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DNA Transfer in Bacteria and Animals (Humans)

Joanna Rutkowska, Waldemar L Olszewski

Ann Transplant 2006; 11(4): 16-21

ID: 497031

Published: 2006-12-08


Transplanted vascularized organs shed passenger cells, normal constituents of whole organs, that migrate to recipient lymphoid tissues and produce microchimerism. These cells lysed by recipient cytotoxic cells release cellular organelles into the recipient circulation. In addition, warm and cold ischemia as well as immune rejection of the transplanted organ or tissue bring about destructive changes in the graft parenchymatous cells. Fragments of disintegrated cellular organelles are phagocytized by recipient scavenger cells located in lymph nodes, spleen and liver and digested. Some fragments are incorporated into dendritic cells (DC) and processed. Donor DNA is present in the ingested cellular debris. The allografting with immunosppression is accompanied by microbial infections and host reaction. A large volume of bacterial and viral DNA is shed in the recipient circulation.The fate of the shed DNA remains largely unknown. Does it undergo total disintegration or may be reutilized? What reaction may the non-methylated bacterial DNA evoke in the graft and what is the response of allogeneic recipient to donor DNA remain the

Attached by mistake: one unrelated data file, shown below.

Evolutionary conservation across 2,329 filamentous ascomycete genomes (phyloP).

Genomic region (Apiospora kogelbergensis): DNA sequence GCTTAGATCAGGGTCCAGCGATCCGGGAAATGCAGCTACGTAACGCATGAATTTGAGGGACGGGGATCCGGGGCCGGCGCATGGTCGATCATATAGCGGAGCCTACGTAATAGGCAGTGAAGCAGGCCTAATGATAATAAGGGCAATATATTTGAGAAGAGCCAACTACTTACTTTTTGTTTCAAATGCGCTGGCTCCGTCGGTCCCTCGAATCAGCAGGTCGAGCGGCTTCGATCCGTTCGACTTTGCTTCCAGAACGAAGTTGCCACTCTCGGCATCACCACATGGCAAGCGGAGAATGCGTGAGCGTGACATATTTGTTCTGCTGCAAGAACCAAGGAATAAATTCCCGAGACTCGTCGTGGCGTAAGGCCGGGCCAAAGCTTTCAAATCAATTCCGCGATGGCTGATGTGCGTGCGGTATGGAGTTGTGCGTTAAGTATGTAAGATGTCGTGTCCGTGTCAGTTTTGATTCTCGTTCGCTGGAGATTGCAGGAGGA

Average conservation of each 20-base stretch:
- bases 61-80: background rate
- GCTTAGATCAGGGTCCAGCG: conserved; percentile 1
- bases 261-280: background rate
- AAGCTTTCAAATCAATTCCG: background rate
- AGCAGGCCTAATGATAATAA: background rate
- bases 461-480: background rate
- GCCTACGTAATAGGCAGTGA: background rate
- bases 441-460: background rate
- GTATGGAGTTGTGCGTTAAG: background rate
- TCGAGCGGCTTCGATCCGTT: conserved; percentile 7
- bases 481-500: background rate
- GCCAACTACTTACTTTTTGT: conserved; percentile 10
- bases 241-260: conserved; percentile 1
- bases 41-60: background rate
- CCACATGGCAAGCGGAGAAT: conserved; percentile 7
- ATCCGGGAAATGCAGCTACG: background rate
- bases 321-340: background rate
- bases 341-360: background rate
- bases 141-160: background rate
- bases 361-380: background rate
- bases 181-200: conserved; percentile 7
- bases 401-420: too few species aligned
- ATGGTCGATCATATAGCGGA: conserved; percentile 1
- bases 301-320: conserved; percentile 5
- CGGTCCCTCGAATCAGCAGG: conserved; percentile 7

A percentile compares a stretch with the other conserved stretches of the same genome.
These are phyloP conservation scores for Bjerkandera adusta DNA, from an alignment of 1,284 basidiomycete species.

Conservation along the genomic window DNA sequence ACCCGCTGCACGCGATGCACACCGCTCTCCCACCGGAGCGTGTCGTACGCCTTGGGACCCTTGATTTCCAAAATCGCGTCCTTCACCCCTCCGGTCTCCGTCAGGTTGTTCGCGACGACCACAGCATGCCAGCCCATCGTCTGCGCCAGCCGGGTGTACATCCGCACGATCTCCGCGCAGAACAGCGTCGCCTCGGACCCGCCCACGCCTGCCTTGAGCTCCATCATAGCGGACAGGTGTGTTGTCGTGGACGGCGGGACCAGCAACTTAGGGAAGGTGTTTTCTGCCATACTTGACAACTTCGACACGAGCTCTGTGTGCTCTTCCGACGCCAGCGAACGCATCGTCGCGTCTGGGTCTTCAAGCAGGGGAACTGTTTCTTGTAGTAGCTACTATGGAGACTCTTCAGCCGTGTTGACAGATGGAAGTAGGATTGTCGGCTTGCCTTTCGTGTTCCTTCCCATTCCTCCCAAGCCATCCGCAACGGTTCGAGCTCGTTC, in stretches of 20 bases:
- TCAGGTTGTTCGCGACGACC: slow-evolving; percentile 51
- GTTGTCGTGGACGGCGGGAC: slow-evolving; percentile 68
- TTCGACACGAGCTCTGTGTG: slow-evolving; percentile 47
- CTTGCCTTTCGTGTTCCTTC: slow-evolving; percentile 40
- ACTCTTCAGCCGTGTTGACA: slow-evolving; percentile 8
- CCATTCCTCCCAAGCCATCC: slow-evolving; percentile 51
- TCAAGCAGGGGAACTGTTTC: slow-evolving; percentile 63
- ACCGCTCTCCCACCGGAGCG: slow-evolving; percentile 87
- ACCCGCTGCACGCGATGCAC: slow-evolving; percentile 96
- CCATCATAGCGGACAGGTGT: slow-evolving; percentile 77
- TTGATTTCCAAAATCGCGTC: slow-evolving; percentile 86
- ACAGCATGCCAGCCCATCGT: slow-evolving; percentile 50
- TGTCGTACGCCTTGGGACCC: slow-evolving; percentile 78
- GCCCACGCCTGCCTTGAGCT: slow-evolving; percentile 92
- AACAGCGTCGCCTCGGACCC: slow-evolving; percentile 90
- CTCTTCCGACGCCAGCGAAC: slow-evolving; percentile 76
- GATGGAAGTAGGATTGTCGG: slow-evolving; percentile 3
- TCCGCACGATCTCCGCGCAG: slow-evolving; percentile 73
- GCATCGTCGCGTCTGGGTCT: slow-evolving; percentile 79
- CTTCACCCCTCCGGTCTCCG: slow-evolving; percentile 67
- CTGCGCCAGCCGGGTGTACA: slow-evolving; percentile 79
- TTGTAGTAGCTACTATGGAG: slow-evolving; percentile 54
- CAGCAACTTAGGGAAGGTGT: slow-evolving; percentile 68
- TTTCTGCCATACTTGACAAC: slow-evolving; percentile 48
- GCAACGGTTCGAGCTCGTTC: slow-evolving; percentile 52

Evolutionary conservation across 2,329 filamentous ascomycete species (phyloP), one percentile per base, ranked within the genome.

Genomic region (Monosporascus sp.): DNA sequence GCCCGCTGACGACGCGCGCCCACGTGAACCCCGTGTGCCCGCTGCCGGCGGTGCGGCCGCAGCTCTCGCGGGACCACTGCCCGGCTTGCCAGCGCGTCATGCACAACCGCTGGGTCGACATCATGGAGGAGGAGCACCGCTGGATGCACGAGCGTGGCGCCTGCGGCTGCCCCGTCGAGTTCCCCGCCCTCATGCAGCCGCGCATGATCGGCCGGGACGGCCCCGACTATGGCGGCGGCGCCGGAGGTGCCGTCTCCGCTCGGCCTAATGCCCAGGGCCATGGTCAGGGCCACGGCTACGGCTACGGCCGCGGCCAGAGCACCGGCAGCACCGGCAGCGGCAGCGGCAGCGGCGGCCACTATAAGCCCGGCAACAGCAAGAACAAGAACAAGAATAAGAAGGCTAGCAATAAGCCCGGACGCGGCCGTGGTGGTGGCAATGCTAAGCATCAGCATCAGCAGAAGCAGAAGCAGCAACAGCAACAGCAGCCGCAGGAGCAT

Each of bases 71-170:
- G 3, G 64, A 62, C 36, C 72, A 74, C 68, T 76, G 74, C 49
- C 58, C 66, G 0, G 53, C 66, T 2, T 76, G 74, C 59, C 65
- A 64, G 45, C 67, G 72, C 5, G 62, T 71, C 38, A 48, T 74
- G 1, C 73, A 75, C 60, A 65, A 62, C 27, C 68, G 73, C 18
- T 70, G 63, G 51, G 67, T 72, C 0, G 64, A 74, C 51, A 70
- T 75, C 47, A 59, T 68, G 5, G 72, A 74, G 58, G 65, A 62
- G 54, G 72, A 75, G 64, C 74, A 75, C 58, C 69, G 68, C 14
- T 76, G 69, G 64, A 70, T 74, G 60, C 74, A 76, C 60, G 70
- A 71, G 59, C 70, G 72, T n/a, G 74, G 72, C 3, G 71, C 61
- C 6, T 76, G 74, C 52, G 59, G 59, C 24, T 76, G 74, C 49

unanswered questions.

Keywords: Bacteria, animal, DNA Transfer, Extracellular DNA, Apoptosis, Macrophages, Transplantation



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